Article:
Tonight, a meeting is scheduled at the Walters State Community College Great Smoky Mountains Expo Center in Eastern Jefferson County, Tennessee for public comment on a proposed industrial megasite in Jefferson County near the junction of Interstate 40 and Interstate 81. According to both Sunday’s Knoxville News Sentinel and a number of citizens in the area, The Examiner has been able to glean that many citizens have received notices that have asked them to sell their homes. Many have no desire to sell their property.
What seems most interesting about this entire affair is that the Jefferson County Chamber of Commerce threw a big party last Thursday afternoon at Angelos at The Point to celebrate a megasite that isn’t built or certified on land that has not been legally or rightfully purchased, and to toast jobs that have not been produced by companies that have not agreed to come to the un-built industrial megasite that isn’t certified on the land that belongs to dozens of private citizens, many of which are local farmers.
The Jefferson Chamber and their apparent allies in the Mayor’s office appear to be engaging in a public relations operation that they can only hope is as slick as they are trying to frame it. A series of public meetings are being held, the most important of which will apparently be at the Great Smoky Mountains Expo Center at 5:00pm tonight. The great problem with the plans for the megasite is that the area is occupied by dozens of private property owners, some sources say over a hundred. Further, the Chamber and their allies are saying that they “hope” eminent domain will not be used to seize private property, but they also aren’t ruling the notion out. If eminent domain were to be used to seize private property for the benefit of private corporations (as opposed to the building of a public road or a public school), it would be an open and intolerable abuse of the constitutional doctrine of eminent domain.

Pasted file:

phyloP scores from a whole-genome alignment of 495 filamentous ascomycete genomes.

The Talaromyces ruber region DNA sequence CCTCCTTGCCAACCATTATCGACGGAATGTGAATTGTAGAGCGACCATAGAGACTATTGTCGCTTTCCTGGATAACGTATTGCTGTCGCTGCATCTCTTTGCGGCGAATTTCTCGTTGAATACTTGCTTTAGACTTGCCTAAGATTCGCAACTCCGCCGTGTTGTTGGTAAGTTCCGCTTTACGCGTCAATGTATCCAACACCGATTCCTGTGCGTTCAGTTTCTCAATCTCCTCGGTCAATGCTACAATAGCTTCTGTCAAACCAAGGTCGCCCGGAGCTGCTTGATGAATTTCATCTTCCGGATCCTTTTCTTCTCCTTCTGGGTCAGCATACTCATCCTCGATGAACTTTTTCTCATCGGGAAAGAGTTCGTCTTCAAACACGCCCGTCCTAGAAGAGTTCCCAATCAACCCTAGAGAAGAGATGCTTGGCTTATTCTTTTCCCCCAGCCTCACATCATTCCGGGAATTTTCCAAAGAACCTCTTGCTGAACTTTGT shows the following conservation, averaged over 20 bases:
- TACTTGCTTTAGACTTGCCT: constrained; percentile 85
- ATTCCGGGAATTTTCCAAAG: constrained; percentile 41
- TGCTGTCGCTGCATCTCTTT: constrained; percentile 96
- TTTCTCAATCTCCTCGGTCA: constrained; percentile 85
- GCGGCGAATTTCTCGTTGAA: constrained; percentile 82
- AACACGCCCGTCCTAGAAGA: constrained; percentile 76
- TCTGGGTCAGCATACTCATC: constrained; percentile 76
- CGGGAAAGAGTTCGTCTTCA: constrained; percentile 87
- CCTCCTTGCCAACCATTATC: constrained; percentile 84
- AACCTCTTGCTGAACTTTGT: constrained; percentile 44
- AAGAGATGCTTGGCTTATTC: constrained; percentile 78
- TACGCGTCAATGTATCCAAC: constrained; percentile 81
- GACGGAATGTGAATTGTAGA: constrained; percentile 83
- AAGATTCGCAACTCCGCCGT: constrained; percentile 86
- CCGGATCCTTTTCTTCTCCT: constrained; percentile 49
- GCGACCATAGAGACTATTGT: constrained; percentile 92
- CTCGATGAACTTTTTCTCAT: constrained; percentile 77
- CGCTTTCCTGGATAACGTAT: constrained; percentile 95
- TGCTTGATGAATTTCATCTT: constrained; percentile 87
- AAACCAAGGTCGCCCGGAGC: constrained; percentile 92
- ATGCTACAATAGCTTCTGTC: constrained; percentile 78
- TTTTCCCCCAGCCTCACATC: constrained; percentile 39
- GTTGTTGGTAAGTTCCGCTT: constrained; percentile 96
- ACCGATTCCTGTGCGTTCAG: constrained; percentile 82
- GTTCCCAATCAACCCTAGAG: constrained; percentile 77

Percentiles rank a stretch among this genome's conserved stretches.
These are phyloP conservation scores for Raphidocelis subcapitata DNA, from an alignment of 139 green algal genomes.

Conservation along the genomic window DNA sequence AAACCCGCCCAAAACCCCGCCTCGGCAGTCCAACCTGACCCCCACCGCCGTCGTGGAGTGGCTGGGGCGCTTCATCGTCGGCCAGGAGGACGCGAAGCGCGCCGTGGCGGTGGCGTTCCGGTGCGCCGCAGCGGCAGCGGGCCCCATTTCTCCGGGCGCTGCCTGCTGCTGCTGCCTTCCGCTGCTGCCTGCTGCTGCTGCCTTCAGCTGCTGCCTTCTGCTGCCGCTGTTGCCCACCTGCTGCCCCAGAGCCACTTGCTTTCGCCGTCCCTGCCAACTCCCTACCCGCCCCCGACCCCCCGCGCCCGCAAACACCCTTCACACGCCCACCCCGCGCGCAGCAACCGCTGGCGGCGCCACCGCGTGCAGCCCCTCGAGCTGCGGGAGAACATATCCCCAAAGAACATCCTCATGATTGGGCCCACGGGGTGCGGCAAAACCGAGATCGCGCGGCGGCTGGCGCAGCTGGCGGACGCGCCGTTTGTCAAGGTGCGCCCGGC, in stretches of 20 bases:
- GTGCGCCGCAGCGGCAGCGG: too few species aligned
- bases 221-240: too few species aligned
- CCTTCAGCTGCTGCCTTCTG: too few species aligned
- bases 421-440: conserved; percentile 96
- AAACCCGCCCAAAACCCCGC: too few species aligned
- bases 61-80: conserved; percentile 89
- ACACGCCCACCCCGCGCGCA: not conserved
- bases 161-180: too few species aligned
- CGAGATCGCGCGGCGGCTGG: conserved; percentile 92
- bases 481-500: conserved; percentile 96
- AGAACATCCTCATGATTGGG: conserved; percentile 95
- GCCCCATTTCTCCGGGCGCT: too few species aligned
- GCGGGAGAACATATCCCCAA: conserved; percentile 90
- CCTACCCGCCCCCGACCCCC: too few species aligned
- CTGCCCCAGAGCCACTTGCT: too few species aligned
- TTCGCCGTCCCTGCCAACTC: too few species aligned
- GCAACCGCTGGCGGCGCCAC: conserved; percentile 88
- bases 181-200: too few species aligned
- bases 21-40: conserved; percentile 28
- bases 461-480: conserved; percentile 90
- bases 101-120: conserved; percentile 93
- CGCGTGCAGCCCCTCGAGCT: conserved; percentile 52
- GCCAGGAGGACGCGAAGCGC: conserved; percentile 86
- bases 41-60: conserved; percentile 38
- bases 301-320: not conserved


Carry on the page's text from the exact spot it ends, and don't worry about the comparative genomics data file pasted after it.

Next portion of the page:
The Jefferson County Chamber of Commerce and the county government are both saying that they are committed to an open and transparent process in the debate over the megasite, but some officials have said that they weren’t told about the plans for the megasite until shortly before the public unveiling. “Other commissioners were told about these plans months before I was,” Commissioner Robert Blevins of Strawberry Plains told The Examiner, “Commissioner Anna Niceley Barreiro also wasn’t told in a timely fashion. They didn’t tell people they knew would ask questions and talk to farmers first.” State Representative Jeremy Faison (R-Cosby), in whose district much proposed megasite would likely be built, said eminent domain would not be used to seize private property for a megasite in his district so long as he had anything to say about it. “I will not tolerate abuse of eminent domain, and this would be a seizure of private property for the sake of private profit. Jobs we want, but to get them by taking someone’s legitimate property and livelihood isn’t right. Senator Frank Niceley (R-Strawberry Plains) and I are on the same page here. If this is going to be done, the property owners had better part with their land willingly and without force or coercion.”